Human rights and the rule of law are core values of the European Union. They are embedded in the Lisbon Treaty, and are reinforced by the Charter of Fundamental Rights, which the EU adopted in 2000 and which became legally binding when the Treaty of Lisbon came into force in 2009.
Adherence to human rights principles constitutes the foundation and basic prerequisite for peace, security and prosperity, and the EU is fully committed to promoting and defending them both within its borders and in its relations with outside countries. For the EU, human rights are universal, indivisible, interdependent and interrelated, and are a silver thread that runs throughout its internal and external policies and activities, since not only are the EU human rights obligations binding, but also their promotion is important for other objectives, such as security, development, economic participation and social inclusion. EU support in the sensitive areas of counter-terrorism, the fight against organised crime, and increased cybersecurity may have certain human rights implications, including the risk of inadvertently fostering human rights violations, or even of being held directly or indirectly accountable for certain abuses, and hence relevant safeguards must be incorporated in actions. At the same time, the protection of human rights and provision of security are not conflicting goals but complementary and mutually reinforcing objectives. Indeed the duty of States to protect individuals is itself rooted in international human rights obligations. Recent years have seen the development of various operational guidance papers and related tools, to ensure that EU cooperation respects and promotes human rights and fundamental freedoms.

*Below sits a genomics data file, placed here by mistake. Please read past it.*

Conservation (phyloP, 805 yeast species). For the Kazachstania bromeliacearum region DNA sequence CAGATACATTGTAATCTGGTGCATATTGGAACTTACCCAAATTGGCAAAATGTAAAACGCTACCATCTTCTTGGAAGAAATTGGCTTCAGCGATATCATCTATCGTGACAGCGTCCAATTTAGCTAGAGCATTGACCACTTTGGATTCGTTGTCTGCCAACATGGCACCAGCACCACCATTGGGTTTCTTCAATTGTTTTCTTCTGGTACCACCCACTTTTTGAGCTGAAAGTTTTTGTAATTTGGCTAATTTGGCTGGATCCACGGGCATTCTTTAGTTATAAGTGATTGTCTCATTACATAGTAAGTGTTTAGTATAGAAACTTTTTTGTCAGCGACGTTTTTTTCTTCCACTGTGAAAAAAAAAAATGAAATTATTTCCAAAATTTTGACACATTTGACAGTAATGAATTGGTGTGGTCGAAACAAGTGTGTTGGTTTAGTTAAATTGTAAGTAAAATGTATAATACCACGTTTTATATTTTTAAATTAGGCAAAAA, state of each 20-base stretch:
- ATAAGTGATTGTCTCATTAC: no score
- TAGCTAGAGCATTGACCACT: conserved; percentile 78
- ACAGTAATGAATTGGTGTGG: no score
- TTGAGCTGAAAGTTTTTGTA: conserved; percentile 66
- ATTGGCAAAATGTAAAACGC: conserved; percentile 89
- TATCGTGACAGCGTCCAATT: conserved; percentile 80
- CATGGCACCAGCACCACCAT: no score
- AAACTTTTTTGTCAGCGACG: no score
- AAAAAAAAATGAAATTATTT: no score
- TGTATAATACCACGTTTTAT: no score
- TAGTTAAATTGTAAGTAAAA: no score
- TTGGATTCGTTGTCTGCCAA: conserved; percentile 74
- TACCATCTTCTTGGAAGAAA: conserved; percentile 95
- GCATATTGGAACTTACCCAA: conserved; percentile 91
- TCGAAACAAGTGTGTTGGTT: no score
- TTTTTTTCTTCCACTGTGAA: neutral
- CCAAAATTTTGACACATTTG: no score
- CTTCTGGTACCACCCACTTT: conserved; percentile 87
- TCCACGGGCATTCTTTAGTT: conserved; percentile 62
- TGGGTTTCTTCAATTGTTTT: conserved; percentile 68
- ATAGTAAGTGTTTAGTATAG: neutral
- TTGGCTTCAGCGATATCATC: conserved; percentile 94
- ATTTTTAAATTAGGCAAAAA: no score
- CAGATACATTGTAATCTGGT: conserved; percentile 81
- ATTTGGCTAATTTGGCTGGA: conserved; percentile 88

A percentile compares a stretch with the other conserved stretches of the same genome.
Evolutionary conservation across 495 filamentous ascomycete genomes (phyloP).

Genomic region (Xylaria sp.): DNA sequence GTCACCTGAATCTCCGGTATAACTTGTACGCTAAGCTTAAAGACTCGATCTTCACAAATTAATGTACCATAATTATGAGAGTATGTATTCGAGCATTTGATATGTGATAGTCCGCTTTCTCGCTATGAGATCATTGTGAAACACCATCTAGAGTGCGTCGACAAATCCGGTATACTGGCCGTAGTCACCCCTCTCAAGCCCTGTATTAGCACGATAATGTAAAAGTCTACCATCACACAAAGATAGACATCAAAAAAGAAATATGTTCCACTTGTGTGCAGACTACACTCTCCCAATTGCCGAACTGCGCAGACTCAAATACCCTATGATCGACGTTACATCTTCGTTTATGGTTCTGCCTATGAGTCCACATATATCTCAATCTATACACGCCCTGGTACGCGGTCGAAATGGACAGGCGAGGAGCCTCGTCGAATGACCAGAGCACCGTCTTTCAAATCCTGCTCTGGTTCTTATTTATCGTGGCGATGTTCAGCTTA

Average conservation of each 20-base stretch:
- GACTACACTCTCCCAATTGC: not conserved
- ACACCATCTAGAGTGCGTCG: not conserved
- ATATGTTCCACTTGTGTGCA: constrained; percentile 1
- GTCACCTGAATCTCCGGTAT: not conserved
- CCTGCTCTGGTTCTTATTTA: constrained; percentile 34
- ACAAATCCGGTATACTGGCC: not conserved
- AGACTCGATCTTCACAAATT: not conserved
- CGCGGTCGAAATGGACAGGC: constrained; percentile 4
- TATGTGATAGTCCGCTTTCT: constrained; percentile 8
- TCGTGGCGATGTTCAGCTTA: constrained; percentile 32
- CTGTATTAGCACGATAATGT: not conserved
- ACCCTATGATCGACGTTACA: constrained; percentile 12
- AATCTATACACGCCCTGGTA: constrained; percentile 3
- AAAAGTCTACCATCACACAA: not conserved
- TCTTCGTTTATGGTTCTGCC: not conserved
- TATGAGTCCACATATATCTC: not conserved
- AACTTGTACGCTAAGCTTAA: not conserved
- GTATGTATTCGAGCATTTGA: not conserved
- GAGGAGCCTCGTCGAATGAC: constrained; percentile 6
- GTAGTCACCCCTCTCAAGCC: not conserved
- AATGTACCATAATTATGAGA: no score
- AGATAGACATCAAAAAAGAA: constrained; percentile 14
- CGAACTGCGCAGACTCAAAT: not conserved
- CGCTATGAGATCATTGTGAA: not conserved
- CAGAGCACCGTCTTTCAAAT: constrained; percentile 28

This Guidance and accompanying tools are intended to provide a comprehensive practical framework on how to incorporate human rights safeguards in the design, implementation, monitoring and evaluation of EU external actions in the realm of counter-terrorism, the fight against organised crime and the promotion of cybersecurity, in line with the requirement set in the Regulation establishing the Instrument contributing to Stability and Peace (IcSP), and the relevant provisions of key EU policy documents.
Download the Guidance here: